In this paper, we propose a new visual-inertial Simultaneous Localization and Mapping (SLAM) algorithm. With the tightly coupled sensor fusion of a global shutter monocular camera and a low-cost Inertial Measurement Unit (IMU), this algorithm is able to achieve robust and real-time estimates of the sensor poses in unknown environment. To address the real-time visual-inertial fusion problem, we present a parallel framework with a novel IMU initialization method. Our algorithm also benefits from the novel IMU factor, the continuous preintegration method, the vision factor of directional error, the separability trick and the robust initialization criterion which can efficiently output reliable estimates in real-time on modern Central Processing Unit (CPU). Tremendous experiments also validate the proposed algorithm and prove it is comparable to the state-of-art method.

Concepts: Measurement, Metrology, Psychometrics, Parallel computing, Computer program, Units of measurement, Central processing unit, Simultaneous multithreading


For high-resolution, iterative 3D PET image reconstruction the efficient implementation of forward-backward projectors is essential to minimise the calculation time. Mathematically, the projectors are summarised as a system response matrix (SRM) whose elements define the contribution of image voxels to lines-of-response (LORs). In fact, the SRM easily comprises billions of non-zero matrix elements to evaluate the tremendous number of LORs as provided by state-of-the-art PET scanners. Hence, the performance of iterative algorithms, e.g. maximum-likelihood-expectation-maximisation (MLEM), suffers from severe computational problems due to the intensive memory access and huge number of floating point operations.Here, symmetries occupy a key role in terms of efficient implementation. They reduce the amount of independent SRM elements, thus allowing for a significant matrix compression according to the number of exploitable symmetries. With our previous work, the PET REconstruction Software TOolkit (PRESTO), very high compression factors (>300) are demonstrated by using specific non-Cartesian voxel patterns involving discrete polar symmetries. In this way, a pre-calculated memory-resident SRM using complex volume-of-intersection calculations can be achieved. However, our original ray-driven implementation suffers from addressing voxels, projection data and SRM elements in disfavoured memory access patterns. As a consequence, a rather limited numerical throughput is observed due to the massive waste of memory bandwidth and inefficient usage of cache respectively.In this work, an advantageous symmetry-driven evaluation of the forward-backward projectors is proposed to overcome these inefficiencies. The polar symmetries applied in PRESTO suggest a novel organisation of image data and LOR projection data in memory to enable an efficient single instruction multiple data vectorisation, i.e. simultaneous use of any SRM element for symmetric LORs. In addition, the calculation time is further reduced by using simultaneous multi-threading (SMT). A global speedup factor of 11 without SMT and above 100 with SMT has been achieved for the improved CPU-based implementation while obtaining equivalent numerical results.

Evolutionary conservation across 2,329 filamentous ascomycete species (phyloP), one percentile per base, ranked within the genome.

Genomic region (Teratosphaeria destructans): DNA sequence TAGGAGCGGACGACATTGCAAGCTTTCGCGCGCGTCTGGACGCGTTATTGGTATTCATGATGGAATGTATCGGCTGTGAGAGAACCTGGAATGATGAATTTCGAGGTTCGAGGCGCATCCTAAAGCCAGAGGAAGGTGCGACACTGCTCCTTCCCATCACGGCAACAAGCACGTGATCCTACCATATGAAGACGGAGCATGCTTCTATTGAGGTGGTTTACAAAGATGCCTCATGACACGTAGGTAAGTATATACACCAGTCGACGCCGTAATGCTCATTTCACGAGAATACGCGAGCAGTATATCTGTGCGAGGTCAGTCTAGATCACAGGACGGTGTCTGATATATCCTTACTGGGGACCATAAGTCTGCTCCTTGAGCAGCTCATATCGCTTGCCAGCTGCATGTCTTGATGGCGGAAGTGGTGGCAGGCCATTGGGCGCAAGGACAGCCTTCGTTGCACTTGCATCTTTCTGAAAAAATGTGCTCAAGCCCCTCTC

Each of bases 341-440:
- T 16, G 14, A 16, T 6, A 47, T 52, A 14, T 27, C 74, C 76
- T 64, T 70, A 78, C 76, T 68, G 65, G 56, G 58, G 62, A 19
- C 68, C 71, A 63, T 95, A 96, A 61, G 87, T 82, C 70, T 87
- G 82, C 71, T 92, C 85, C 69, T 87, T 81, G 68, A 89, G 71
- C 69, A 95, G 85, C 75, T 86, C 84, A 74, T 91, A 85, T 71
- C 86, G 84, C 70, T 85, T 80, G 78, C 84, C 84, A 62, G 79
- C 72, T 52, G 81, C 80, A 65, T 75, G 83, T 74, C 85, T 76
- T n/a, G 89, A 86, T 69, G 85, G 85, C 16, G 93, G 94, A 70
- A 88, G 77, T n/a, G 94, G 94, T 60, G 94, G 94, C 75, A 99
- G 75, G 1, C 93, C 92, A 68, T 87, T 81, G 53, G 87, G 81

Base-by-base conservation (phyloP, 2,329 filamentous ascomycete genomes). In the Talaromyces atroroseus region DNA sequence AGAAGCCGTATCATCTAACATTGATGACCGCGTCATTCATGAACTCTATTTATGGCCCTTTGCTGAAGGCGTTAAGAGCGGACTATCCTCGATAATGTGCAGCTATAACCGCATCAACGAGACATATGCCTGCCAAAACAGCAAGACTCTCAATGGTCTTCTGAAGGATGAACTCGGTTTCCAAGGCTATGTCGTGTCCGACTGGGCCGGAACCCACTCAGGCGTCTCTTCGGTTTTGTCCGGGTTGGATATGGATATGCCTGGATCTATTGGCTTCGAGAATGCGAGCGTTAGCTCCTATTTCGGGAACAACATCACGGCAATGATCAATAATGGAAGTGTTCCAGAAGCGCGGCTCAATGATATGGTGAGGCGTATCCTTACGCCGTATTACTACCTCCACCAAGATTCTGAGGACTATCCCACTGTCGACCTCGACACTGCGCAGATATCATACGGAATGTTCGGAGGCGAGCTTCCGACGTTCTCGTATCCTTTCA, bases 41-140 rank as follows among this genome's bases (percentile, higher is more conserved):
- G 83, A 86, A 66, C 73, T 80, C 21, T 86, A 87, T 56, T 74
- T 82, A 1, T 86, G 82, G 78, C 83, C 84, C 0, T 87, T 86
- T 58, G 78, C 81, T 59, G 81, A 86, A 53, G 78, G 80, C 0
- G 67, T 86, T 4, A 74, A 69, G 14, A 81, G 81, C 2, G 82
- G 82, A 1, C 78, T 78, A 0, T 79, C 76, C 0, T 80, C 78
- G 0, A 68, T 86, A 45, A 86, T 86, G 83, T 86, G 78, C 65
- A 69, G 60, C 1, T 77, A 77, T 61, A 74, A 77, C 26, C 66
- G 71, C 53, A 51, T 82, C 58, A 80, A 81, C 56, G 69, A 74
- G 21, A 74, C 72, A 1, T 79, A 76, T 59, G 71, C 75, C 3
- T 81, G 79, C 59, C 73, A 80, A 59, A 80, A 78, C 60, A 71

Concepts: Mathematics, Symmetry, Geometry, Group, Number, Pixel, SIMD, Simultaneous multithreading